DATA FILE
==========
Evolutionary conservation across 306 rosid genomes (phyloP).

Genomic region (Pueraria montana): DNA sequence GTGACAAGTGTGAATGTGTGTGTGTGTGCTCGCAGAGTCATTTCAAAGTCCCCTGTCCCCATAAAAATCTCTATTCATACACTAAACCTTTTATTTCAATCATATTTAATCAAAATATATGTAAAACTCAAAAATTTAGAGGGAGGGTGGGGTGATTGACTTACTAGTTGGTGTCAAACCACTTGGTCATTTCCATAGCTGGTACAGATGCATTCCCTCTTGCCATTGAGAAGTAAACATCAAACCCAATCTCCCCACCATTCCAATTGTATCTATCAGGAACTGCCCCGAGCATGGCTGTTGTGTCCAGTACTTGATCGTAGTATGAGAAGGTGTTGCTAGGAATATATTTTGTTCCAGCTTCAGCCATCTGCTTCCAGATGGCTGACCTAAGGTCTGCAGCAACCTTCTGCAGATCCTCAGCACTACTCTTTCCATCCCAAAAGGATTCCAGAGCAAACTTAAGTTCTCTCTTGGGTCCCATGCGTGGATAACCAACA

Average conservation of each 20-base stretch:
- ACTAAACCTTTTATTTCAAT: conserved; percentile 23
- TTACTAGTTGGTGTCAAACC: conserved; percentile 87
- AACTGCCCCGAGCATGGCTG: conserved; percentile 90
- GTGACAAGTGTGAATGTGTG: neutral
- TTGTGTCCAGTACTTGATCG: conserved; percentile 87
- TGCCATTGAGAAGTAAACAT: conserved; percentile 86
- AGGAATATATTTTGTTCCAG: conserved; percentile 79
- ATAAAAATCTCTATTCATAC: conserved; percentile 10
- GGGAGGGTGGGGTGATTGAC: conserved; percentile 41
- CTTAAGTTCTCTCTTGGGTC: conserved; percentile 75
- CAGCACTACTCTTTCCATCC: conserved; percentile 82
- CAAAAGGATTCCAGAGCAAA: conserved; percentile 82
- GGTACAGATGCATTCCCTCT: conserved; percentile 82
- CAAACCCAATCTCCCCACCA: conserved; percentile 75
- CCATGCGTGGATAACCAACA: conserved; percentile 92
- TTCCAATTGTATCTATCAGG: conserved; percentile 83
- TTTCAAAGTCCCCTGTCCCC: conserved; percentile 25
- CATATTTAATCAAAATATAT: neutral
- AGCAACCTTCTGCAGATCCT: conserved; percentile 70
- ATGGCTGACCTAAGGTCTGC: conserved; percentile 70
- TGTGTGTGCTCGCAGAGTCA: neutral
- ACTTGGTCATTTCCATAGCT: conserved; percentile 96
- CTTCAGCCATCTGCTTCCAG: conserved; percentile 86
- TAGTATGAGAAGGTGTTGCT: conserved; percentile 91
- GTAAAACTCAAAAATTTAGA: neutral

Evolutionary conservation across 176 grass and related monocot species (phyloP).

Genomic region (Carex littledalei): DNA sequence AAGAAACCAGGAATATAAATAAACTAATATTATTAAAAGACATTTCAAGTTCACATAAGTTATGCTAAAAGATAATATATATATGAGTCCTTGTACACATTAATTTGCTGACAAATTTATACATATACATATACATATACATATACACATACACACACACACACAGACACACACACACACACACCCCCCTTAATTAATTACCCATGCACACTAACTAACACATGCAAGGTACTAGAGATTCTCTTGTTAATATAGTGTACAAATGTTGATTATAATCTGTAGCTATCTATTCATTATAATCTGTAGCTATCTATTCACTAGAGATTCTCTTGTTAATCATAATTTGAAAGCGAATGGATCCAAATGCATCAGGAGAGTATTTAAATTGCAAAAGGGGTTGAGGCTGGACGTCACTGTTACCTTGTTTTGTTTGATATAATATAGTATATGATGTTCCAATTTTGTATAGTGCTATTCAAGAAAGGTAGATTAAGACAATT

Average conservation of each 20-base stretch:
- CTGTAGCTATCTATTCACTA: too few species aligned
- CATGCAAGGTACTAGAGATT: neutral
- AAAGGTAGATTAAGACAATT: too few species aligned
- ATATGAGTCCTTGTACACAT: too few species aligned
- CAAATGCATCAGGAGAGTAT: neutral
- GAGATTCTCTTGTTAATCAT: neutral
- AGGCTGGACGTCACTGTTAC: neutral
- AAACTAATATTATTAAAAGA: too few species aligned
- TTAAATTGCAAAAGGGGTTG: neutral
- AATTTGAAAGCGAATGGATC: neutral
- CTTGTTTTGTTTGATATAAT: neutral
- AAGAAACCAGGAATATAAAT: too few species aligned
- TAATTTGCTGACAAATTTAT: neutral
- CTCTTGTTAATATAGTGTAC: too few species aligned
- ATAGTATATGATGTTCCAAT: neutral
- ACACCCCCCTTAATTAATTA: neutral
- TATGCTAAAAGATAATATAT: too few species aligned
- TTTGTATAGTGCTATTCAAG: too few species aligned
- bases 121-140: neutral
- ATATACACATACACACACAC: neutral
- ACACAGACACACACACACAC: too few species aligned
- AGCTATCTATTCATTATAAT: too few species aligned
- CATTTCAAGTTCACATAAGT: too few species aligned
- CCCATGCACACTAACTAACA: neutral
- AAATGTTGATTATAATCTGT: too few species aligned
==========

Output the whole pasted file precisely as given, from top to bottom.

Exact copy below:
Evolutionary conservation across 306 rosid genomes (phyloP).

Genomic region (Pueraria montana): DNA sequence GTGACAAGTGTGAATGTGTGTGTGTGTGCTCGCAGAGTCATTTCAAAGTCCCCTGTCCCCATAAAAATCTCTATTCATACACTAAACCTTTTATTTCAATCATATTTAATCAAAATATATGTAAAACTCAAAAATTTAGAGGGAGGGTGGGGTGATTGACTTACTAGTTGGTGTCAAACCACTTGGTCATTTCCATAGCTGGTACAGATGCATTCCCTCTTGCCATTGAGAAGTAAACATCAAACCCAATCTCCCCACCATTCCAATTGTATCTATCAGGAACTGCCCCGAGCATGGCTGTTGTGTCCAGTACTTGATCGTAGTATGAGAAGGTGTTGCTAGGAATATATTTTGTTCCAGCTTCAGCCATCTGCTTCCAGATGGCTGACCTAAGGTCTGCAGCAACCTTCTGCAGATCCTCAGCACTACTCTTTCCATCCCAAAAGGATTCCAGAGCAAACTTAAGTTCTCTCTTGGGTCCCATGCGTGGATAACCAACA

Average conservation of each 20-base stretch:
- ACTAAACCTTTTATTTCAAT: conserved; percentile 23
- TTACTAGTTGGTGTCAAACC: conserved; percentile 87
- AACTGCCCCGAGCATGGCTG: conserved; percentile 90
- GTGACAAGTGTGAATGTGTG: neutral
- TTGTGTCCAGTACTTGATCG: conserved; percentile 87
- TGCCATTGAGAAGTAAACAT: conserved; percentile 86
- AGGAATATATTTTGTTCCAG: conserved; percentile 79
- ATAAAAATCTCTATTCATAC: conserved; percentile 10
- GGGAGGGTGGGGTGATTGAC: conserved; percentile 41
- CTTAAGTTCTCTCTTGGGTC: conserved; percentile 75
- CAGCACTACTCTTTCCATCC: conserved; percentile 82
- CAAAAGGATTCCAGAGCAAA: conserved; percentile 82
- GGTACAGATGCATTCCCTCT: conserved; percentile 82
- CAAACCCAATCTCCCCACCA: conserved; percentile 75
- CCATGCGTGGATAACCAACA: conserved; percentile 92
- TTCCAATTGTATCTATCAGG: conserved; percentile 83
- TTTCAAAGTCCCCTGTCCCC: conserved; percentile 25
- CATATTTAATCAAAATATAT: neutral
- AGCAACCTTCTGCAGATCCT: conserved; percentile 70
- ATGGCTGACCTAAGGTCTGC: conserved; percentile 70
- TGTGTGTGCTCGCAGAGTCA: neutral
- ACTTGGTCATTTCCATAGCT: conserved; percentile 96
- CTTCAGCCATCTGCTTCCAG: conserved; percentile 86
- TAGTATGAGAAGGTGTTGCT: conserved; percentile 91
- GTAAAACTCAAAAATTTAGA: neutral

Evolutionary conservation across 176 grass and related monocot species (phyloP).

Genomic region (Carex littledalei): DNA sequence AAGAAACCAGGAATATAAATAAACTAATATTATTAAAAGACATTTCAAGTTCACATAAGTTATGCTAAAAGATAATATATATATGAGTCCTTGTACACATTAATTTGCTGACAAATTTATACATATACATATACATATACATATACACATACACACACACACACAGACACACACACACACACACCCCCCTTAATTAATTACCCATGCACACTAACTAACACATGCAAGGTACTAGAGATTCTCTTGTTAATATAGTGTACAAATGTTGATTATAATCTGTAGCTATCTATTCATTATAATCTGTAGCTATCTATTCACTAGAGATTCTCTTGTTAATCATAATTTGAAAGCGAATGGATCCAAATGCATCAGGAGAGTATTTAAATTGCAAAAGGGGTTGAGGCTGGACGTCACTGTTACCTTGTTTTGTTTGATATAATATAGTATATGATGTTCCAATTTTGTATAGTGCTATTCAAGAAAGGTAGATTAAGACAATT

Average conservation of each 20-base stretch:
- CTGTAGCTATCTATTCACTA: too few species aligned
- CATGCAAGGTACTAGAGATT: neutral
- AAAGGTAGATTAAGACAATT: too few species aligned
- ATATGAGTCCTTGTACACAT: too few species aligned
- CAAATGCATCAGGAGAGTAT: neutral
- GAGATTCTCTTGTTAATCAT: neutral
- AGGCTGGACGTCACTGTTAC: neutral
- AAACTAATATTATTAAAAGA: too few species aligned
- TTAAATTGCAAAAGGGGTTG: neutral
- AATTTGAAAGCGAATGGATC: neutral
- CTTGTTTTGTTTGATATAAT: neutral
- AAGAAACCAGGAATATAAAT: too few species aligned
- TAATTTGCTGACAAATTTAT: neutral
- CTCTTGTTAATATAGTGTAC: too few species aligned
- ATAGTATATGATGTTCCAAT: neutral
- ACACCCCCCTTAATTAATTA: neutral
- TATGCTAAAAGATAATATAT: too few species aligned
- TTTGTATAGTGCTATTCAAG: too few species aligned
- bases 121-140: neutral
- ATATACACATACACACACAC: neutral
- ACACAGACACACACACACAC: too few species aligned
- AGCTATCTATTCATTATAAT: too few species aligned
- CATTTCAAGTTCACATAAGT: too few species aligned
- CCCATGCACACTAACTAACA: neutral
- AAATGTTGATTATAATCTGT: too few species aligned